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Sister Exhibits Illustrate Brandt’s Legacy

Rex Brandt paints in Newport Beach, where he lived for decades.

Rex Brandt paints in Newport Beach, where he lived for decades.

Laguna College of Art and Design lacks any finished Rex Brandt paintings in its possession, but boasts 80 boxes, many still unpacked, of the artist’s archives.

The cache of sketchbooks, textbooks written by Brandt, as well as his brushes and a well-worn easel were donated to the college three years ago by his wife Joan and daughters Shelley Walker and Joan Scarboro.

Now, a selection of memorabilia from the archive, along with more than 16 watercolor paintings lent by several collectors, reveal a prolific and disciplined artist and teacher in an exhibition by the college library titled “Awash With Color.”

This smaller show dovetails with the Brandt retrospective at the Laguna Art Museum, “Rex Brandt: In Praise of Sunshine,” opening on Sunday, June 29, and running through Sept. 21. Curated by Janet Blake, the museum’s curator of historical art, this show features roughly 50 works, mostly watercolors.

Brandt, considered one of California’s greatest watercolorists, earned a bachelor’s degree in 1936 from UC Berkeley. Led by, among others, German abstract artist Hans Hofmann, the Berkeley art department followed a modernist direction, which pervades Brandt’s work as well, according to LCAD President Jonathan Burke. Upon returning to Southern California, Brandt joined the California Water Color Society, which included noted California scene painters Millard Sheets and Phil Dike.

He also helped design the first two studios of what would become LCAD and along with Dike, taught workshops for the early art school during the early 1960s. He also served on the school’s advisory board and on a 1978 endowment campaign.

“Dad did not have any particular place to leave his papers and sketchbooks and we did not want the works to get lost in boxes,” said Walker. “He worked on so many levels, architecture, design, illustration, anything pertaining to art he was into. If the works inspire even one student to pursue an artistic career, it would be a legacy,” she said.

The college show marks what would be Brandt’s 100th birthday, said LCAD library director Jennifer Martinez-Wormser, who co-curated the exhibition with LCAD gallery director Andrea Harrison-McGee. It’s distributed throughout the college library and a conference room.

Fellow artists Rex and Joan Brandt.

Fellow artists Rex and Joan Brandt.

Martinez-Wormser included paintings by Joan Irving Brandt, a water colorist in her own right. Side-by-side paintings of the St. Mark’s plaza in Venice, illustrate husband and wife’s divergent, but equally compelling use of line and perspective. The couple lived in Corona del Mar between 1946 and 2000, the year of his death, in a sprawling, two-lot compound immortalized in the painting “Blue Sky.”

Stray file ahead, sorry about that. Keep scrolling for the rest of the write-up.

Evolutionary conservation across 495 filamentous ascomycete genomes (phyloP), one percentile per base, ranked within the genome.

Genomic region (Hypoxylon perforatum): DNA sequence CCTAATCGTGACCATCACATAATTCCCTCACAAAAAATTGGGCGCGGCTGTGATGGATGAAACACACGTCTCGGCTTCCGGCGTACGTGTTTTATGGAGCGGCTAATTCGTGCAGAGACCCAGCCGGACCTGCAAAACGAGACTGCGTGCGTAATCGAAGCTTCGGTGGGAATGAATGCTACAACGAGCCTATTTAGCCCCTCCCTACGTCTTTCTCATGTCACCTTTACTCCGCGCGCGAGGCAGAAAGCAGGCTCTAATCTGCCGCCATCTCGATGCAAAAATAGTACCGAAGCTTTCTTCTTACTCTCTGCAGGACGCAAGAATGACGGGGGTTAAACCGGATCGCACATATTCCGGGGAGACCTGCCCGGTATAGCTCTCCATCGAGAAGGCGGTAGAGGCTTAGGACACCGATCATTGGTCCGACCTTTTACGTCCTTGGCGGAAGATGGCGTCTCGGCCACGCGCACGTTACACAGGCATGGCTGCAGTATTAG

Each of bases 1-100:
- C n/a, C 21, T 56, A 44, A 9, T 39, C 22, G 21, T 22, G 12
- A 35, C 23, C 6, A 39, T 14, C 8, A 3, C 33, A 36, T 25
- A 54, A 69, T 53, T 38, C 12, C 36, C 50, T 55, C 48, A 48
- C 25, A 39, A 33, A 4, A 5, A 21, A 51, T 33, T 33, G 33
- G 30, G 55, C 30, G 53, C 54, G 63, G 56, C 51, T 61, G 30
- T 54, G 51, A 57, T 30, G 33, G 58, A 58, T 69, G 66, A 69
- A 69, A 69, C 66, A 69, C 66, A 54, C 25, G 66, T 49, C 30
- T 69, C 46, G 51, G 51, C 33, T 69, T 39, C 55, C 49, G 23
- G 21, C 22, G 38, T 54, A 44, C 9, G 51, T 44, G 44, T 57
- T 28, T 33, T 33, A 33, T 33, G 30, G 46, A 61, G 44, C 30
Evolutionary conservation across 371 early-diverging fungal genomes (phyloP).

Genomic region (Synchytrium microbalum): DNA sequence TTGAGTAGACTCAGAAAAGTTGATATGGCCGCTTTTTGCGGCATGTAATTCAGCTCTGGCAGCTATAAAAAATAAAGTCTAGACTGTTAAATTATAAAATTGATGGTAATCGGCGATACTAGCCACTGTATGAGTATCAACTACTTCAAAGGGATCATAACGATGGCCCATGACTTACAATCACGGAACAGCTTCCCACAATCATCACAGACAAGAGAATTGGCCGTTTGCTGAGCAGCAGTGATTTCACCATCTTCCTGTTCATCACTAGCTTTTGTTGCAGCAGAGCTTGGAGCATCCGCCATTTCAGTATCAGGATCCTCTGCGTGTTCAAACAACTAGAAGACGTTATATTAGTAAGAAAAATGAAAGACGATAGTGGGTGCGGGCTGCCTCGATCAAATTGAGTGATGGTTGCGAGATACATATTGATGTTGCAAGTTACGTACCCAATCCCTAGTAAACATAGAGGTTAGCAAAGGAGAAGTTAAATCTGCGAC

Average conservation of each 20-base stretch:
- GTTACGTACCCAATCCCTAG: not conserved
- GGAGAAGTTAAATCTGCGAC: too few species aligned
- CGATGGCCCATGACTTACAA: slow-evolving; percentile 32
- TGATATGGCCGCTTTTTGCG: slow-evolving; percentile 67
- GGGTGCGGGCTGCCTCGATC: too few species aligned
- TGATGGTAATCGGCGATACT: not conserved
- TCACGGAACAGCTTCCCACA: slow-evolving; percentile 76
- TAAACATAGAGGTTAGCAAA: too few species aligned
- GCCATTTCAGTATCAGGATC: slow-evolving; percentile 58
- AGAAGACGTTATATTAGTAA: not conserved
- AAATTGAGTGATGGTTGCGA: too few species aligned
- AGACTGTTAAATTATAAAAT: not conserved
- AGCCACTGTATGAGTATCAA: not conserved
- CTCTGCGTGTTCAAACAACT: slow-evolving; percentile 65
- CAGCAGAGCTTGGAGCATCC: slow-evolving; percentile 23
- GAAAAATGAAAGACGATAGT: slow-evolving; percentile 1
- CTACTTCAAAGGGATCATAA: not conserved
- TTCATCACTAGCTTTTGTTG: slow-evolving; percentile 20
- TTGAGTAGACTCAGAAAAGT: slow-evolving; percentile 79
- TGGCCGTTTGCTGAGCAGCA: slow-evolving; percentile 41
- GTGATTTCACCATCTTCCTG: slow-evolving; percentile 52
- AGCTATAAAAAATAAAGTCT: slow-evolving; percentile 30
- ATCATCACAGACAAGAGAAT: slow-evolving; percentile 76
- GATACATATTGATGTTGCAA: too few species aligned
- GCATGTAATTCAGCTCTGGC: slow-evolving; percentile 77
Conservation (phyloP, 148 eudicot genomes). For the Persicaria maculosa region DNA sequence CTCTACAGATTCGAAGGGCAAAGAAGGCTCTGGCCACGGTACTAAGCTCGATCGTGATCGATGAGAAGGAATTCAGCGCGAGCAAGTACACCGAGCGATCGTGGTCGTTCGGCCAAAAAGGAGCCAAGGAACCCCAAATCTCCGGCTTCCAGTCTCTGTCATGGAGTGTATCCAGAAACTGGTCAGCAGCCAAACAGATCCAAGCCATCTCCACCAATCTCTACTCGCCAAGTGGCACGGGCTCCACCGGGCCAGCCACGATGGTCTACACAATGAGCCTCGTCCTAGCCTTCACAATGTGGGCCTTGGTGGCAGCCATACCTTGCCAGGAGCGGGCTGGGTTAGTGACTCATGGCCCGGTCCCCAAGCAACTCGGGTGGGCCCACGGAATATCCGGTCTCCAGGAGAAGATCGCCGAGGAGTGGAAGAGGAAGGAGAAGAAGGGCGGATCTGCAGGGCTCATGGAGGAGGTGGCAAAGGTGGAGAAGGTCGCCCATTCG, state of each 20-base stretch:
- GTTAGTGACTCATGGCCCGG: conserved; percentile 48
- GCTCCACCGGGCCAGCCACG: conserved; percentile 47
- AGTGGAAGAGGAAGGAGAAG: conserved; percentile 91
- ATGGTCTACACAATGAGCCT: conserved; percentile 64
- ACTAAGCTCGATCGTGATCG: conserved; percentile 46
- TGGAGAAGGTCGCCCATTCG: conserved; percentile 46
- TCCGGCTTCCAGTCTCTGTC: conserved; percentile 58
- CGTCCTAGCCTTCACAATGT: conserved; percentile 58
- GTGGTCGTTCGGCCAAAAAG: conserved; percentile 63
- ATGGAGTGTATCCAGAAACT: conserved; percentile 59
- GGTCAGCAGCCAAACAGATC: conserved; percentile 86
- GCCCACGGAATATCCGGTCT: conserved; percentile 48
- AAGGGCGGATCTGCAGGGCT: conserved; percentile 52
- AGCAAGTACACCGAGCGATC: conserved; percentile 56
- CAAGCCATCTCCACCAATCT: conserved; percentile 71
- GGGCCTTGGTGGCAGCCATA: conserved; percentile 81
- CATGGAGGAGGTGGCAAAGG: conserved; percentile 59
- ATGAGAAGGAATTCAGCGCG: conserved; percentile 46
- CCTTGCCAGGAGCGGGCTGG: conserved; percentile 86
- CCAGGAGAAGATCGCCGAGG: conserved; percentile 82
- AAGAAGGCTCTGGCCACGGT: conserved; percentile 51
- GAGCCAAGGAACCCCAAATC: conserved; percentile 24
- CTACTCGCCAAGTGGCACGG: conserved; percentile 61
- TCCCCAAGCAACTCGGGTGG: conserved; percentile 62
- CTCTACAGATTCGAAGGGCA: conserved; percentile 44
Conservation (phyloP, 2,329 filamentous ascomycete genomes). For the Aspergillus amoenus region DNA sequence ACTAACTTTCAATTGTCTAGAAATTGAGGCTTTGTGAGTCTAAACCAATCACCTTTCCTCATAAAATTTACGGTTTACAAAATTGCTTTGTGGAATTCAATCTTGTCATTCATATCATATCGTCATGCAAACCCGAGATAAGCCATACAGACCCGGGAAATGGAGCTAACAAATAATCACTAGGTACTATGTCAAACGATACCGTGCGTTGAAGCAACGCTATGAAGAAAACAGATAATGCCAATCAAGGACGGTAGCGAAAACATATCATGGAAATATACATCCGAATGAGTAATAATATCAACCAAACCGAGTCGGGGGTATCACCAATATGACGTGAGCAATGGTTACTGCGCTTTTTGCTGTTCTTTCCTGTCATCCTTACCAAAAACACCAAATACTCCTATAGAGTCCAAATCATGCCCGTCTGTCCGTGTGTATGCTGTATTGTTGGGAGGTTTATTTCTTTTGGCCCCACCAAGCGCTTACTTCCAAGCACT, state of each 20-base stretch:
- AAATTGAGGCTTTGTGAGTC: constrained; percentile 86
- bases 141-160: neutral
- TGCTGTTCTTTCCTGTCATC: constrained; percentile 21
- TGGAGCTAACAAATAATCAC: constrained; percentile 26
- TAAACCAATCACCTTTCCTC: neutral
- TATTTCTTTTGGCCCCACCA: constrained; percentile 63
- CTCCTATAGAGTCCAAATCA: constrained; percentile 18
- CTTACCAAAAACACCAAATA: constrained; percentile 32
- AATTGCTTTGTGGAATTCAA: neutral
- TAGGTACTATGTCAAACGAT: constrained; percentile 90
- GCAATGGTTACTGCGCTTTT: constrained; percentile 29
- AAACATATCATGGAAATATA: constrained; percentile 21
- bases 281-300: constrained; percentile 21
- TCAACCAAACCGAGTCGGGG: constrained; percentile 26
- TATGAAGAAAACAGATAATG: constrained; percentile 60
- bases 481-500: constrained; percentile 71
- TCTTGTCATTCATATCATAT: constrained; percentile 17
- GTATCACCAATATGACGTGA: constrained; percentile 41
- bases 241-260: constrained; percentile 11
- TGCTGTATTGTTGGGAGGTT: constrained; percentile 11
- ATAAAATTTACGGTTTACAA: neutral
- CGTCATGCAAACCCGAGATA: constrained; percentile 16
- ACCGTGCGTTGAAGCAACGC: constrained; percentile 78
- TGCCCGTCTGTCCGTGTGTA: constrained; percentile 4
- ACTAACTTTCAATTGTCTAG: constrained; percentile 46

“He was an illustrator, painter, designer, muralist, a describer of life who was constantly re-inventing himself,” said Burke. “He did not have a set style, instead joy pervades all of his work.”

However, Brandt turned out to be allergic to oil paint.

The LCAD show includes a few woodcut prints along with watercolors loaned by Newport Beach residents Janet Rex Brandt’s works, including “Surfriders” from the Crain collection, are part of a museum exhibition that opens to the public on Sunday, June 29.and Mark Hilbert who, among other works of California art, own 20 paintings by Brandt. Some of their paintings, along with works loaned by prominent collectors such as E. Gene Crain, are also included in the museum show.

Written and compiled by Blake, the exhibition catalog is dedicated to Crain.

“Rex Brandt counts among the greatest California watercolorists. His manipulation of color and pigment is truly outstanding,” said Hilbert. “Brandt worked in a time when artists pushed themselves to the limit and with his bold strokes and strong lines developed synergies way beyond what had been known before then.”

Brandt's "Balboa Ferry Sunday," also in the museum show.

Brandt’s “Balboa Ferry Sunday,” also in the museum show.

Brandt had become renown for his stylistically diverse works from the 1930s to the 1990s. Blake, who knew him personally, placed greatest value on his later, more mature output. “That is something he cared to be known best for, works done between the late 1950s and 1996 when he stopped painting,” she said. “The show is fine-tuned to that work,” she said.

Brandt’s work was the subject of a comprehensive solo exhibition by the Laguna Beach Art Association in 1963.

“Awash With Color” through Sept. Laguna College of Art and Design, 2222 Laguna Canyon Rd. 949-376-6000 www.lcad.edu

“In Praise of Sunshine” June 29 through Sept. 21. Laguna Art Museum, 307 Cliff Dr. 949-494-8971 www.lagunaartmuseum.org

 

 

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